Olivia and Sofia like to write words. Give them a dry-erase board and a marker and they're going to want to copy sentences from a book. Then the three of us sit around and admire their writing because it's so nice and neat. I read with the first-graders one day a week at their school; they're so, so close to having their reading skills come together. I mean, look at those boards!
Right now, reading contractions aloud is hard for these six-year-old scribes. "We're" looks like "were," "it's" is kinda strange, and "I'm" occasionally eludes them. "Tickle," though? No problem. "Tickle" they can read. Today they both read a short new book to me, and needed help only with the contractions. Afterward I read Mr. Putter and Tabby Walk the Dog to them. In that advanced beginning reader (more of a second-grade book), the main character and his cat care for a dog, Zeke, while Zeke's owner recovers from an injury. Zeke fails to manifest self control, and Mr. Putter thinks that he is a "nightmare," instead of a dream dog. "Why does he keep saying that!" Olivia wanted to know; she didn't care for describing Zeke that way.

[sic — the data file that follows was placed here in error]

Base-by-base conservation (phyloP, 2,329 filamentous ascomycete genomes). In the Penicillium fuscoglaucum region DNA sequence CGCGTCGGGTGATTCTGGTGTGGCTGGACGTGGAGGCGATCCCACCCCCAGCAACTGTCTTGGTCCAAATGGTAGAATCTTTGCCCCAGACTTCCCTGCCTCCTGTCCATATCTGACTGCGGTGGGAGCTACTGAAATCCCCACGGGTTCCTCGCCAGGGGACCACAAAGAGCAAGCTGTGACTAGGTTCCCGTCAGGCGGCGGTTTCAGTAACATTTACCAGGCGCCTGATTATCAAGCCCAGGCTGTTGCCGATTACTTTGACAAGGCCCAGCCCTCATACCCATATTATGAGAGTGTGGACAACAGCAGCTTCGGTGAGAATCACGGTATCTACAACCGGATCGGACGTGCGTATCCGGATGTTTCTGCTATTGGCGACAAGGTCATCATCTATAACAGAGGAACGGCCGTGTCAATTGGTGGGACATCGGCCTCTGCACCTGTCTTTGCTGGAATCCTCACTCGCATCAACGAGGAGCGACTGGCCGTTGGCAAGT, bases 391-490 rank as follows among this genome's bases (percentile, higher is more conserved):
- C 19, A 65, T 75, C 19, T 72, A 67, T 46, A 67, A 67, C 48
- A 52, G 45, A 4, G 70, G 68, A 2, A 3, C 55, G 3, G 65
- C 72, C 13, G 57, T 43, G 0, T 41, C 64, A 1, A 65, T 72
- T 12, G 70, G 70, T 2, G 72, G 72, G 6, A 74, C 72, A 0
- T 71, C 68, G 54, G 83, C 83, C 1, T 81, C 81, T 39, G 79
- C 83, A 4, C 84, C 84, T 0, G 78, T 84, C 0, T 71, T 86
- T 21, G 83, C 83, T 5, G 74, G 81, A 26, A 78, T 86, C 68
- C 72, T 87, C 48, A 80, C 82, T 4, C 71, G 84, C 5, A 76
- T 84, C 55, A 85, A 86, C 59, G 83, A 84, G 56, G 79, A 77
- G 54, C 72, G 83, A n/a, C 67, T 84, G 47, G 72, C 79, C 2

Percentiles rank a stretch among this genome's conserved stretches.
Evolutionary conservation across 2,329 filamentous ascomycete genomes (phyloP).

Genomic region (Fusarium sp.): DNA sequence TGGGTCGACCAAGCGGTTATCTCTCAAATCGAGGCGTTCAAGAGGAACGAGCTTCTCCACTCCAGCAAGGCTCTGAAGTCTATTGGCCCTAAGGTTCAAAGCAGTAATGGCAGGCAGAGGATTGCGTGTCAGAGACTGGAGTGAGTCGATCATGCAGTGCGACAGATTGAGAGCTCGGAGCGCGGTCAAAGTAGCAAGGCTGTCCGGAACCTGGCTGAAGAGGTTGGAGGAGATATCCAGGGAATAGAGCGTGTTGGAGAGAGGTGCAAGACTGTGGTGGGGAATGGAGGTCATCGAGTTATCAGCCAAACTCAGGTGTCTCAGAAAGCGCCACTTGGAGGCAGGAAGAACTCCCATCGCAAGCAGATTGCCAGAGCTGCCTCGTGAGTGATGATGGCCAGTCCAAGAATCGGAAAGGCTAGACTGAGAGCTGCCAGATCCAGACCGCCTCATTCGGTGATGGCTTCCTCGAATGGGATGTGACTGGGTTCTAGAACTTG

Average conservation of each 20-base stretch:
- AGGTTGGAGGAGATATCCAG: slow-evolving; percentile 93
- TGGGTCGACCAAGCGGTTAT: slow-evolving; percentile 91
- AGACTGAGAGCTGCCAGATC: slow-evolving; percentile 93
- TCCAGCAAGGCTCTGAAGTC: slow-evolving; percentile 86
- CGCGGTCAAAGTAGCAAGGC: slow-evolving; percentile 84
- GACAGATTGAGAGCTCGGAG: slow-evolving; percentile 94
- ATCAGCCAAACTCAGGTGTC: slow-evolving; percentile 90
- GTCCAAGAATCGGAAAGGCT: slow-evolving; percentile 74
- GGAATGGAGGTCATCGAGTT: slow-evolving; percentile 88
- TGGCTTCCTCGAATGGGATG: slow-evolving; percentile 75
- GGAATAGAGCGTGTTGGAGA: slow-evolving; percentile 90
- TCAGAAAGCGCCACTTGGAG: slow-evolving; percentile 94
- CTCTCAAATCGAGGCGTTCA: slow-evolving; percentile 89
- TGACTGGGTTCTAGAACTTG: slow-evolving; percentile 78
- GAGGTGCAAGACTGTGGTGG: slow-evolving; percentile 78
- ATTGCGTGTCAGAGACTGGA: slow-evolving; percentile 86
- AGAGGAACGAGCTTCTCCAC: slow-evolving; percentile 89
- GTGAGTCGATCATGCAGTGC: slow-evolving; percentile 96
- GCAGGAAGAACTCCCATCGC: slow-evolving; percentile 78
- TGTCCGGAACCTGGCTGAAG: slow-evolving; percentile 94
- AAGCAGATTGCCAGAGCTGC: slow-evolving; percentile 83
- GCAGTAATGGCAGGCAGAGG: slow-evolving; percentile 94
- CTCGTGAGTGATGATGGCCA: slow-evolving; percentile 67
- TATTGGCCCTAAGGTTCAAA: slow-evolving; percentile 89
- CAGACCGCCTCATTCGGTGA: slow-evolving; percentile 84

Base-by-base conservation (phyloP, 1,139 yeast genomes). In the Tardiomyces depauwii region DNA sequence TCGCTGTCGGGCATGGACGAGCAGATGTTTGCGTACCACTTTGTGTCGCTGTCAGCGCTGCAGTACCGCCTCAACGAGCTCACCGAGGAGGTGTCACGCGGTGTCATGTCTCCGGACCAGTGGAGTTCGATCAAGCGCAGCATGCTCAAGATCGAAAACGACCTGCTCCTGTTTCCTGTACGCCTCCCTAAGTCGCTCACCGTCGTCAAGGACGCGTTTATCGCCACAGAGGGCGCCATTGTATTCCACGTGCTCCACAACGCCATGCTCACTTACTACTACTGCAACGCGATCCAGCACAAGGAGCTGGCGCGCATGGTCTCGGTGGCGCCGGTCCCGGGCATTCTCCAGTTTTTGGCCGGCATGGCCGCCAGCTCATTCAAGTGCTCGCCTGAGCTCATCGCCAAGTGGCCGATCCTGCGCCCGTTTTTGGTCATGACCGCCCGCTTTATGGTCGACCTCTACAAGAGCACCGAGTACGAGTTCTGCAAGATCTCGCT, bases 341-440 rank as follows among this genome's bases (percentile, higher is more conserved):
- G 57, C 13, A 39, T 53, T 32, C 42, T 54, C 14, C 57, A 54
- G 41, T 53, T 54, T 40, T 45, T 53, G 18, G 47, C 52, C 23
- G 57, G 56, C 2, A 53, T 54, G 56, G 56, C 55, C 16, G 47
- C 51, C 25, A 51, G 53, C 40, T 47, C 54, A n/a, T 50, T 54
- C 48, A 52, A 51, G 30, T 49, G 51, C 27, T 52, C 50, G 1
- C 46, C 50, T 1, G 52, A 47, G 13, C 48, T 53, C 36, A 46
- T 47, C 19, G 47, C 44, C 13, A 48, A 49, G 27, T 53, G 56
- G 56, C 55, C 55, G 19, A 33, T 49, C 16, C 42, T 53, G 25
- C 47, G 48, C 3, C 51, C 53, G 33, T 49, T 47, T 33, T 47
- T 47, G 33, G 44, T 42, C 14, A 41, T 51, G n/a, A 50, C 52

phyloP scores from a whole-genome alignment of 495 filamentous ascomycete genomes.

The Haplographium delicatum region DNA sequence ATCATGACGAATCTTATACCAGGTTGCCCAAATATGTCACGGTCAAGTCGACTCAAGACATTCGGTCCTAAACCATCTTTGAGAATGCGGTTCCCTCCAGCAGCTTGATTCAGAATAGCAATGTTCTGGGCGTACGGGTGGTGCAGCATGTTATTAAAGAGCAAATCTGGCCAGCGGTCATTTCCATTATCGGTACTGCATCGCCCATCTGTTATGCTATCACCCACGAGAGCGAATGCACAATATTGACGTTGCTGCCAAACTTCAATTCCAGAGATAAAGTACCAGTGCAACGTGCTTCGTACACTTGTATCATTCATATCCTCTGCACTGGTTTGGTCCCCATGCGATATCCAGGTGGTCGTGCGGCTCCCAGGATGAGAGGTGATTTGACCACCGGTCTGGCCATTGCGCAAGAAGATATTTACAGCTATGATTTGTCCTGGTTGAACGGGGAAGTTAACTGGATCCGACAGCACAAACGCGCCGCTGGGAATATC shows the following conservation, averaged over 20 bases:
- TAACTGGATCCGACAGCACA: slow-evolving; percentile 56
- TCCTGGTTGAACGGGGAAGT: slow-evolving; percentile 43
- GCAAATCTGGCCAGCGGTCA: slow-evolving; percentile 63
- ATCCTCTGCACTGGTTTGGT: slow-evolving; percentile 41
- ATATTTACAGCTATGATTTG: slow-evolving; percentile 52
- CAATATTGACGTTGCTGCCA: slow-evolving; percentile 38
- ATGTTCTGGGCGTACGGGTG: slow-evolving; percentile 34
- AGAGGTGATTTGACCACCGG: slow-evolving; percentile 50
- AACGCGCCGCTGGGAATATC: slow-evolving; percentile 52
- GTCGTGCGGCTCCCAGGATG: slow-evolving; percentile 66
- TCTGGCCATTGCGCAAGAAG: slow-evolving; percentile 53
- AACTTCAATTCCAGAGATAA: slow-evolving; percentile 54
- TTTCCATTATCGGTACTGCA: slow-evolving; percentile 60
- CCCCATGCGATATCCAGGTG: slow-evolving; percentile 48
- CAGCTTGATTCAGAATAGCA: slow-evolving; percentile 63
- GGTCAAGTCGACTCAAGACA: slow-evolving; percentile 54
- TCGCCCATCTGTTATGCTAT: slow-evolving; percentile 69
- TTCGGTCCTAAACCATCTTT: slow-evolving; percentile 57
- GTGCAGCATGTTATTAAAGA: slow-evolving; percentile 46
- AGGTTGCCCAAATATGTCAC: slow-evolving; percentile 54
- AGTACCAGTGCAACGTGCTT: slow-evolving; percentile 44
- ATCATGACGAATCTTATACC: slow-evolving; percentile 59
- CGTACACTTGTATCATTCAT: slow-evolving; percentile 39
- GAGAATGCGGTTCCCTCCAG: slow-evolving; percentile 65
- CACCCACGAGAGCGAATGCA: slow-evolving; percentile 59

One of the last pictures is a two-page spread of a party that Mr. Putter and Tabby have when their Zeke-walking stint is over. Their relief is palpable (to an adult), but what Olivia and Sofia liked was Arthur Howard's illustration of a table laden with cupcakes, cookies, a teapot, and a pie. "Let's draw a party!" Olivia said. They madly erased all their sentences on the dry-erase boards and drew inviting- looking parties, both of which included refrigerators to keep the drinks cold. Streamers filled the air; balloons floated among the guests. Olivia added a piñata, and Sofia made sure to have doughnuts. They put plenty of chairs around each table. All of us wanted to go those parties.
What a fine way to spend a cold, dreary winter morning.